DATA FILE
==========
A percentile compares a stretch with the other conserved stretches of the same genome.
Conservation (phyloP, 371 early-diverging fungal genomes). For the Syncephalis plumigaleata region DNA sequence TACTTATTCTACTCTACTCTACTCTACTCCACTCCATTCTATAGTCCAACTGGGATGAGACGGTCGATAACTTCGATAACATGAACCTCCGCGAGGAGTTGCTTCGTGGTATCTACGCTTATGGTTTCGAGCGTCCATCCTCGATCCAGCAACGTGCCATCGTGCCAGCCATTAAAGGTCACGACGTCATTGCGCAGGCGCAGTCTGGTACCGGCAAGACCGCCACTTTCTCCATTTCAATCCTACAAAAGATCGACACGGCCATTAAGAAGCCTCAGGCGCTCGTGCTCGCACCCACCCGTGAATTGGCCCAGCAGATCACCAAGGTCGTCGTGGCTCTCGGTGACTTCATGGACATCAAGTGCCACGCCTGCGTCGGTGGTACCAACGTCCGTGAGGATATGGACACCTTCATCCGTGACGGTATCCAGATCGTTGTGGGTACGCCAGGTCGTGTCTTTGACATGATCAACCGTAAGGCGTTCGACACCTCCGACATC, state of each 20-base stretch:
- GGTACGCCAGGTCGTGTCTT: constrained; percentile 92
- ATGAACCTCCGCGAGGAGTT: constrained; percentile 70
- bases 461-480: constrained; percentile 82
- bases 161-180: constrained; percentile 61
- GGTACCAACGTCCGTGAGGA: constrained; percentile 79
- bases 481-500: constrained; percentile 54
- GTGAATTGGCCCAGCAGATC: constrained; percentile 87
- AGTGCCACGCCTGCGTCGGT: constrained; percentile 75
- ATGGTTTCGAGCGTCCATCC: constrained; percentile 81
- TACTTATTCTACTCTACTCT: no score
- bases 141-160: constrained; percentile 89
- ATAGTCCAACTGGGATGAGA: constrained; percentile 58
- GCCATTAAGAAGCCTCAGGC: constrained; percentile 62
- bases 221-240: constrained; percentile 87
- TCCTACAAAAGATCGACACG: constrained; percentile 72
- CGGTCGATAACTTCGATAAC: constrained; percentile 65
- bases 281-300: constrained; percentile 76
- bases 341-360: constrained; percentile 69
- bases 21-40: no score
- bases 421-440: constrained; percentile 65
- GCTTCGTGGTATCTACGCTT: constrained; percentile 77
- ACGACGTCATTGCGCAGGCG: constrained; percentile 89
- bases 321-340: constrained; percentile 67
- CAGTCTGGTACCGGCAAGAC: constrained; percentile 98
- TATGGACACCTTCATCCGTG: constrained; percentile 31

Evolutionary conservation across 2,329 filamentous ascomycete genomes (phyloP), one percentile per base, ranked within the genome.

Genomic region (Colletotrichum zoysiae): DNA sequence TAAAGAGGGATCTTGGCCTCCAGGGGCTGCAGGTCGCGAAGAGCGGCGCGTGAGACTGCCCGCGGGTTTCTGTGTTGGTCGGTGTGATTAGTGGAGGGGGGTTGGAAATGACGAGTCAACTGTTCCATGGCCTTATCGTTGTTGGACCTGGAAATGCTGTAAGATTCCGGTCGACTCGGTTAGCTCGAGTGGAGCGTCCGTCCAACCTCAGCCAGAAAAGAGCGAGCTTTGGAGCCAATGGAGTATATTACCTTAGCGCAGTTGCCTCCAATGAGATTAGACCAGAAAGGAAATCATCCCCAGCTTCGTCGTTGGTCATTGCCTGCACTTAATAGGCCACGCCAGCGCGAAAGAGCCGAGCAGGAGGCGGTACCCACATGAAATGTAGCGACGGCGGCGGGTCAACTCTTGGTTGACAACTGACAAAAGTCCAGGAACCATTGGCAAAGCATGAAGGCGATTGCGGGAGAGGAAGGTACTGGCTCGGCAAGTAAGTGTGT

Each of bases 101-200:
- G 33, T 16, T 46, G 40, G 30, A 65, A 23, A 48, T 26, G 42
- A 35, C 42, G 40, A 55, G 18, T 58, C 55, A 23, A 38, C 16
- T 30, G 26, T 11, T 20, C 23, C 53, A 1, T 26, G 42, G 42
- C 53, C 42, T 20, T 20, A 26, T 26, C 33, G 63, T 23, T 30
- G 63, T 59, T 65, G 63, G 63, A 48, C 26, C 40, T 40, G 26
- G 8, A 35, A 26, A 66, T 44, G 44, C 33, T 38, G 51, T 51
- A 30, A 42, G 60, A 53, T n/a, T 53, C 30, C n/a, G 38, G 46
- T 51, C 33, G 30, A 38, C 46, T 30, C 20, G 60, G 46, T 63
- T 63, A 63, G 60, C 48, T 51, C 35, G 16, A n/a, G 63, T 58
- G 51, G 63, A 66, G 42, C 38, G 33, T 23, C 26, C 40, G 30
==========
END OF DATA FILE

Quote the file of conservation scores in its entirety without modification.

A percentile compares a stretch with the other conserved stretches of the same genome.
Conservation (phyloP, 371 early-diverging fungal genomes). For the Syncephalis plumigaleata region DNA sequence TACTTATTCTACTCTACTCTACTCTACTCCACTCCATTCTATAGTCCAACTGGGATGAGACGGTCGATAACTTCGATAACATGAACCTCCGCGAGGAGTTGCTTCGTGGTATCTACGCTTATGGTTTCGAGCGTCCATCCTCGATCCAGCAACGTGCCATCGTGCCAGCCATTAAAGGTCACGACGTCATTGCGCAGGCGCAGTCTGGTACCGGCAAGACCGCCACTTTCTCCATTTCAATCCTACAAAAGATCGACACGGCCATTAAGAAGCCTCAGGCGCTCGTGCTCGCACCCACCCGTGAATTGGCCCAGCAGATCACCAAGGTCGTCGTGGCTCTCGGTGACTTCATGGACATCAAGTGCCACGCCTGCGTCGGTGGTACCAACGTCCGTGAGGATATGGACACCTTCATCCGTGACGGTATCCAGATCGTTGTGGGTACGCCAGGTCGTGTCTTTGACATGATCAACCGTAAGGCGTTCGACACCTCCGACATC, state of each 20-base stretch:
- GGTACGCCAGGTCGTGTCTT: constrained; percentile 92
- ATGAACCTCCGCGAGGAGTT: constrained; percentile 70
- bases 461-480: constrained; percentile 82
- bases 161-180: constrained; percentile 61
- GGTACCAACGTCCGTGAGGA: constrained; percentile 79
- bases 481-500: constrained; percentile 54
- GTGAATTGGCCCAGCAGATC: constrained; percentile 87
- AGTGCCACGCCTGCGTCGGT: constrained; percentile 75
- ATGGTTTCGAGCGTCCATCC: constrained; percentile 81
- TACTTATTCTACTCTACTCT: no score
- bases 141-160: constrained; percentile 89
- ATAGTCCAACTGGGATGAGA: constrained; percentile 58
- GCCATTAAGAAGCCTCAGGC: constrained; percentile 62
- bases 221-240: constrained; percentile 87
- TCCTACAAAAGATCGACACG: constrained; percentile 72
- CGGTCGATAACTTCGATAAC: constrained; percentile 65
- bases 281-300: constrained; percentile 76
- bases 341-360: constrained; percentile 69
- bases 21-40: no score
- bases 421-440: constrained; percentile 65
- GCTTCGTGGTATCTACGCTT: constrained; percentile 77
- ACGACGTCATTGCGCAGGCG: constrained; percentile 89
- bases 321-340: constrained; percentile 67
- CAGTCTGGTACCGGCAAGAC: constrained; percentile 98
- TATGGACACCTTCATCCGTG: constrained; percentile 31

Evolutionary conservation across 2,329 filamentous ascomycete genomes (phyloP), one percentile per base, ranked within the genome.

Genomic region (Colletotrichum zoysiae): DNA sequence TAAAGAGGGATCTTGGCCTCCAGGGGCTGCAGGTCGCGAAGAGCGGCGCGTGAGACTGCCCGCGGGTTTCTGTGTTGGTCGGTGTGATTAGTGGAGGGGGGTTGGAAATGACGAGTCAACTGTTCCATGGCCTTATCGTTGTTGGACCTGGAAATGCTGTAAGATTCCGGTCGACTCGGTTAGCTCGAGTGGAGCGTCCGTCCAACCTCAGCCAGAAAAGAGCGAGCTTTGGAGCCAATGGAGTATATTACCTTAGCGCAGTTGCCTCCAATGAGATTAGACCAGAAAGGAAATCATCCCCAGCTTCGTCGTTGGTCATTGCCTGCACTTAATAGGCCACGCCAGCGCGAAAGAGCCGAGCAGGAGGCGGTACCCACATGAAATGTAGCGACGGCGGCGGGTCAACTCTTGGTTGACAACTGACAAAAGTCCAGGAACCATTGGCAAAGCATGAAGGCGATTGCGGGAGAGGAAGGTACTGGCTCGGCAAGTAAGTGTGT

Each of bases 101-200:
- G 33, T 16, T 46, G 40, G 30, A 65, A 23, A 48, T 26, G 42
- A 35, C 42, G 40, A 55, G 18, T 58, C 55, A 23, A 38, C 16
- T 30, G 26, T 11, T 20, C 23, C 53, A 1, T 26, G 42, G 42
- C 53, C 42, T 20, T 20, A 26, T 26, C 33, G 63, T 23, T 30
- G 63, T 59, T 65, G 63, G 63, A 48, C 26, C 40, T 40, G 26
- G 8, A 35, A 26, A 66, T 44, G 44, C 33, T 38, G 51, T 51
- A 30, A 42, G 60, A 53, T n/a, T 53, C 30, C n/a, G 38, G 46
- T 51, C 33, G 30, A 38, C 46, T 30, C 20, G 60, G 46, T 63
- T 63, A 63, G 60, C 48, T 51, C 35, G 16, A n/a, G 63, T 58
- G 51, G 63, A 66, G 42, C 38, G 33, T 23, C 26, C 40, G 30